There are a group of pre-retirees who become masters of the “right lane.” They’re at a life’s bend point (as I call it), where the exit from current career paths are easily visualized. Simply, their retirement body clocks are beginning to ring and they’re listening and preparing accordingly. At Clarity, we believe if you’re 3-5 years from rebirth, reinvention, reignition, then congratulations! You’re a pre-retiree.

At our Clarity Right Lane to Retirement Workshops, in face-to-face meetings, and questions that come in through Real Investment Advice, we address financial pitfalls that have potential to veer investors off course. A comprehensive plan at this juncture exposes financial vulnerabilities that may require a pre-retiree to remain in the workforce 2 to 4 years longer than expected. Several pitfalls we observe often are misallocated portfolio allocations, long-term care insurance coverage shortfalls, misconceptions about Social Security and cost-prohibitive healthcare expenses pre and post-Medicare enrollment.

Warning to pre-retirees: Multiple headwinds have arrived; if you haven’t done so, please prepare accordingly. A strong bull market in stocks, especially since the presidential election has fostered overconfidence and complacency, especially when it comes to expectations for future portfolio returns.

It’s time to face reality.

The winds, they are a shiftin.’

Larry Swedroe a principal and director of research for Buckingham Strategic Wealth, penned a strong piece for Advisor Perspectives titled “The Four Horsemen of the Retirement Apocalypse,”  which was expanded upon for a Real Investment Report,  by RIA team member, and analyst, John Coumarianos.

If you can envision a right-lane switch, then it’s time to change-up your thinking, make some adjustments then hit the turn signal.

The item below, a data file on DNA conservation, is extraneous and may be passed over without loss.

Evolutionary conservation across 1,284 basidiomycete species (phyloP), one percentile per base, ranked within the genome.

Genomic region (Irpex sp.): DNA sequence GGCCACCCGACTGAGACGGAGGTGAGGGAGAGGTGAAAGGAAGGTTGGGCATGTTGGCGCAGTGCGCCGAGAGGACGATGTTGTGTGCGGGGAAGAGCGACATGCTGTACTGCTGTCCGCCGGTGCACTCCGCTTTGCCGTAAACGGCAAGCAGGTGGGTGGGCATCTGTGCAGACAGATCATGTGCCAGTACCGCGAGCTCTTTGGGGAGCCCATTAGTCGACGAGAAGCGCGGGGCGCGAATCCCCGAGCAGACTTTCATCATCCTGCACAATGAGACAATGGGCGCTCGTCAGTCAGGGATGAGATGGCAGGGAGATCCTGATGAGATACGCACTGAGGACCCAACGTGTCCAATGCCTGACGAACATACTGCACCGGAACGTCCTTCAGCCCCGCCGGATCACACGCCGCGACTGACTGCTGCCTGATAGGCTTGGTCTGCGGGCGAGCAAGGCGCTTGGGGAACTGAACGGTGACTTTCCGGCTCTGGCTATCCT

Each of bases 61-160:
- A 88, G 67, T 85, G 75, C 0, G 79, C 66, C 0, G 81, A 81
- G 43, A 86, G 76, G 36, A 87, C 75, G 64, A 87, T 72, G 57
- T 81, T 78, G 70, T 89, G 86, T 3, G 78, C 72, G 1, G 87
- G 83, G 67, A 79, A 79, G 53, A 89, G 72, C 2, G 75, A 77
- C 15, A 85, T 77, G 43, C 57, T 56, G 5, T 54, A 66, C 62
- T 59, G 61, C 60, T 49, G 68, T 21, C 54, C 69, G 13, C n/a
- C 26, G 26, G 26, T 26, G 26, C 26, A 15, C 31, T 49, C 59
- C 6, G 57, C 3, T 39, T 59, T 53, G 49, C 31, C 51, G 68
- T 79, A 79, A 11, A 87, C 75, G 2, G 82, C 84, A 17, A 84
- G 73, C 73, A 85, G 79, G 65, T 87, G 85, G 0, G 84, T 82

I’ve corralled these horsemen into four broad categories – Portfolio allocation, healthcare, retirement income, and long-term care.

From a planning perspective, pre-retirees should consider:

  1. A portfolio asset allocation re-shuffle:

Think conservative. Don’t fret over missing out on the possibility of future portfolio gains. Focus on potential losses that can postpone retirement plans. If it reduces FOMO (fear of missing out), consider how rich stock valuations are today as measured by the average of 5 and 10-year inflation-adjusted earnings.

With the current Shiller P/E at 33x and other market valuation metrics at stretching points, those who are 5 years or less from retirement should take action today to reduce portfolio risk.

Our CAPE-5, a more-sensitive adjunct compared to the Shiller P/E, correlates highly with movements in the S&P 500.

There is a positive correlation between the CAPE-5 and the real (inflation-adjusted) price of the S&P 500. Before 1950, the CAPE and the index closely tracked each other. Eventually, the CAPE began to lead price. The current deviation of 63.23% above the long-term five-year CAPE ratio has occurred only three times in the last 118 years.

Unfortunately, valuation metrics such as cyclically-adjusted price earnings ratios are extremely poor at pinpointing turning points in markets. However, they are relevant predictors of the probability of future returns. Hey it’s math. Math eventually wins. Rich valuations are always worked off through reversion to averages.  Based on current levels, the most likely outcome is stock returns that average low single figures or negative (yes, negative). Three to five years before retirement as well as through the initial phase of a distribution or retirement income cycle (3-5 years), the primary focus should be on risk reduction and how withdrawals affect portfolio longevity.